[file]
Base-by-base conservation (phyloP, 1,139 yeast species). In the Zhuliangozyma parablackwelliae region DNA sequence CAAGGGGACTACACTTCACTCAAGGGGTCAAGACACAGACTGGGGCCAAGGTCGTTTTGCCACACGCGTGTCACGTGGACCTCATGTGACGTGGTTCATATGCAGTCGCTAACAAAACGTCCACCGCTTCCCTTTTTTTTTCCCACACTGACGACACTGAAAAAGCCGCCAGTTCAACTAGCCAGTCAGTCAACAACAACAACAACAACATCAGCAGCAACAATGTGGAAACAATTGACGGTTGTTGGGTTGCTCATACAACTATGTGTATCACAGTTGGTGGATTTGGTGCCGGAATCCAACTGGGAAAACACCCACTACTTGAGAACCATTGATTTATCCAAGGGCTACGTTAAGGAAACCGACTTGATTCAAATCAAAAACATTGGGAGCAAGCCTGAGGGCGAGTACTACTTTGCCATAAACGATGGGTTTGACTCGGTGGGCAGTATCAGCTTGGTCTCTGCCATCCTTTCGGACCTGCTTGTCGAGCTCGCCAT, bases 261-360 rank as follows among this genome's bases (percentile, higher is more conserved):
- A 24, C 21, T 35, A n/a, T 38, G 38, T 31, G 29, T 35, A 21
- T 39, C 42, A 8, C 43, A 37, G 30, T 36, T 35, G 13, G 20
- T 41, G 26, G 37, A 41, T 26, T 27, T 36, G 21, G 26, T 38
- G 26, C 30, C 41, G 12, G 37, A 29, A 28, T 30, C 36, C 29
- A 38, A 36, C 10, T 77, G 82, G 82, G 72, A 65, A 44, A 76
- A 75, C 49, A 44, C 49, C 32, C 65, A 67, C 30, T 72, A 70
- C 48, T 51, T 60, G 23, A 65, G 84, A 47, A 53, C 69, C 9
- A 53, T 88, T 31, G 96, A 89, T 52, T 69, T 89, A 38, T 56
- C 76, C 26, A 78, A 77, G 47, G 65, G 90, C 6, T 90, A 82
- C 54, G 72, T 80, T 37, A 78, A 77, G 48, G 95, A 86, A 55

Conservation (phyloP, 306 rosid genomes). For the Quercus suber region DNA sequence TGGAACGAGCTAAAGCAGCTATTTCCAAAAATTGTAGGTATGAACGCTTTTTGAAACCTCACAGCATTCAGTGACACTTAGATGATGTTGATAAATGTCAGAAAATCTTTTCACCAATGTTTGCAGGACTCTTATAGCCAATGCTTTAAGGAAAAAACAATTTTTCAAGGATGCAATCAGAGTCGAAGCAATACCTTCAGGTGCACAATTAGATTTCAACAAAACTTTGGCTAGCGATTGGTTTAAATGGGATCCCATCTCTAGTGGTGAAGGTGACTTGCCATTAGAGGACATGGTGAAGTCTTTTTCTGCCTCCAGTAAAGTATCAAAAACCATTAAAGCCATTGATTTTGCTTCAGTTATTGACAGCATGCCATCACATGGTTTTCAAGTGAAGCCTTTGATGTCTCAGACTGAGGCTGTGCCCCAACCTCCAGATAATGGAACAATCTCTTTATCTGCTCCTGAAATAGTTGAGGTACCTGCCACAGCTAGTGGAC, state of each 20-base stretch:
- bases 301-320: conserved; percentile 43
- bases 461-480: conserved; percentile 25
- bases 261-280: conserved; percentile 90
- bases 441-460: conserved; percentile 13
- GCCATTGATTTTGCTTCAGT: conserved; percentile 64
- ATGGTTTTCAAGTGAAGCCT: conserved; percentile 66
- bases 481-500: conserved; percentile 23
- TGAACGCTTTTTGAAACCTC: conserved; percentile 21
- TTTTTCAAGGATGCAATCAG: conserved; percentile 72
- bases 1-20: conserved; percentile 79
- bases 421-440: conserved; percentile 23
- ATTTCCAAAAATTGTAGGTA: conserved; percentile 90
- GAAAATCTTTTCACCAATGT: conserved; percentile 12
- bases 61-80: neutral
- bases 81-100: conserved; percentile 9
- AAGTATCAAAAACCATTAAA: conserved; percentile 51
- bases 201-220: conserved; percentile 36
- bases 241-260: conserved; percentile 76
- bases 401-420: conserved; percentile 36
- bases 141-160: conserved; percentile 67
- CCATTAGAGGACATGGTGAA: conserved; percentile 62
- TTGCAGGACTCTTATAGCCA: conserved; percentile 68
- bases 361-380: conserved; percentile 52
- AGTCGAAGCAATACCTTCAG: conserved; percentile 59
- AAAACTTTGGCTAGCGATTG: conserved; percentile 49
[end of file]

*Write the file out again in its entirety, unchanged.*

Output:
Base-by-base conservation (phyloP, 1,139 yeast species). In the Zhuliangozyma parablackwelliae region DNA sequence CAAGGGGACTACACTTCACTCAAGGGGTCAAGACACAGACTGGGGCCAAGGTCGTTTTGCCACACGCGTGTCACGTGGACCTCATGTGACGTGGTTCATATGCAGTCGCTAACAAAACGTCCACCGCTTCCCTTTTTTTTTCCCACACTGACGACACTGAAAAAGCCGCCAGTTCAACTAGCCAGTCAGTCAACAACAACAACAACAACATCAGCAGCAACAATGTGGAAACAATTGACGGTTGTTGGGTTGCTCATACAACTATGTGTATCACAGTTGGTGGATTTGGTGCCGGAATCCAACTGGGAAAACACCCACTACTTGAGAACCATTGATTTATCCAAGGGCTACGTTAAGGAAACCGACTTGATTCAAATCAAAAACATTGGGAGCAAGCCTGAGGGCGAGTACTACTTTGCCATAAACGATGGGTTTGACTCGGTGGGCAGTATCAGCTTGGTCTCTGCCATCCTTTCGGACCTGCTTGTCGAGCTCGCCAT, bases 261-360 rank as follows among this genome's bases (percentile, higher is more conserved):
- A 24, C 21, T 35, A n/a, T 38, G 38, T 31, G 29, T 35, A 21
- T 39, C 42, A 8, C 43, A 37, G 30, T 36, T 35, G 13, G 20
- T 41, G 26, G 37, A 41, T 26, T 27, T 36, G 21, G 26, T 38
- G 26, C 30, C 41, G 12, G 37, A 29, A 28, T 30, C 36, C 29
- A 38, A 36, C 10, T 77, G 82, G 82, G 72, A 65, A 44, A 76
- A 75, C 49, A 44, C 49, C 32, C 65, A 67, C 30, T 72, A 70
- C 48, T 51, T 60, G 23, A 65, G 84, A 47, A 53, C 69, C 9
- A 53, T 88, T 31, G 96, A 89, T 52, T 69, T 89, A 38, T 56
- C 76, C 26, A 78, A 77, G 47, G 65, G 90, C 6, T 90, A 82
- C 54, G 72, T 80, T 37, A 78, A 77, G 48, G 95, A 86, A 55

Conservation (phyloP, 306 rosid genomes). For the Quercus suber region DNA sequence TGGAACGAGCTAAAGCAGCTATTTCCAAAAATTGTAGGTATGAACGCTTTTTGAAACCTCACAGCATTCAGTGACACTTAGATGATGTTGATAAATGTCAGAAAATCTTTTCACCAATGTTTGCAGGACTCTTATAGCCAATGCTTTAAGGAAAAAACAATTTTTCAAGGATGCAATCAGAGTCGAAGCAATACCTTCAGGTGCACAATTAGATTTCAACAAAACTTTGGCTAGCGATTGGTTTAAATGGGATCCCATCTCTAGTGGTGAAGGTGACTTGCCATTAGAGGACATGGTGAAGTCTTTTTCTGCCTCCAGTAAAGTATCAAAAACCATTAAAGCCATTGATTTTGCTTCAGTTATTGACAGCATGCCATCACATGGTTTTCAAGTGAAGCCTTTGATGTCTCAGACTGAGGCTGTGCCCCAACCTCCAGATAATGGAACAATCTCTTTATCTGCTCCTGAAATAGTTGAGGTACCTGCCACAGCTAGTGGAC, state of each 20-base stretch:
- bases 301-320: conserved; percentile 43
- bases 461-480: conserved; percentile 25
- bases 261-280: conserved; percentile 90
- bases 441-460: conserved; percentile 13
- GCCATTGATTTTGCTTCAGT: conserved; percentile 64
- ATGGTTTTCAAGTGAAGCCT: conserved; percentile 66
- bases 481-500: conserved; percentile 23
- TGAACGCTTTTTGAAACCTC: conserved; percentile 21
- TTTTTCAAGGATGCAATCAG: conserved; percentile 72
- bases 1-20: conserved; percentile 79
- bases 421-440: conserved; percentile 23
- ATTTCCAAAAATTGTAGGTA: conserved; percentile 90
- GAAAATCTTTTCACCAATGT: conserved; percentile 12
- bases 61-80: neutral
- bases 81-100: conserved; percentile 9
- AAGTATCAAAAACCATTAAA: conserved; percentile 51
- bases 201-220: conserved; percentile 36
- bases 241-260: conserved; percentile 76
- bases 401-420: conserved; percentile 36
- bases 141-160: conserved; percentile 67
- CCATTAGAGGACATGGTGAA: conserved; percentile 62
- TTGCAGGACTCTTATAGCCA: conserved; percentile 68
- bases 361-380: conserved; percentile 52
- AGTCGAAGCAATACCTTCAG: conserved; percentile 59
- AAAACTTTGGCTAGCGATTG: conserved; percentile 49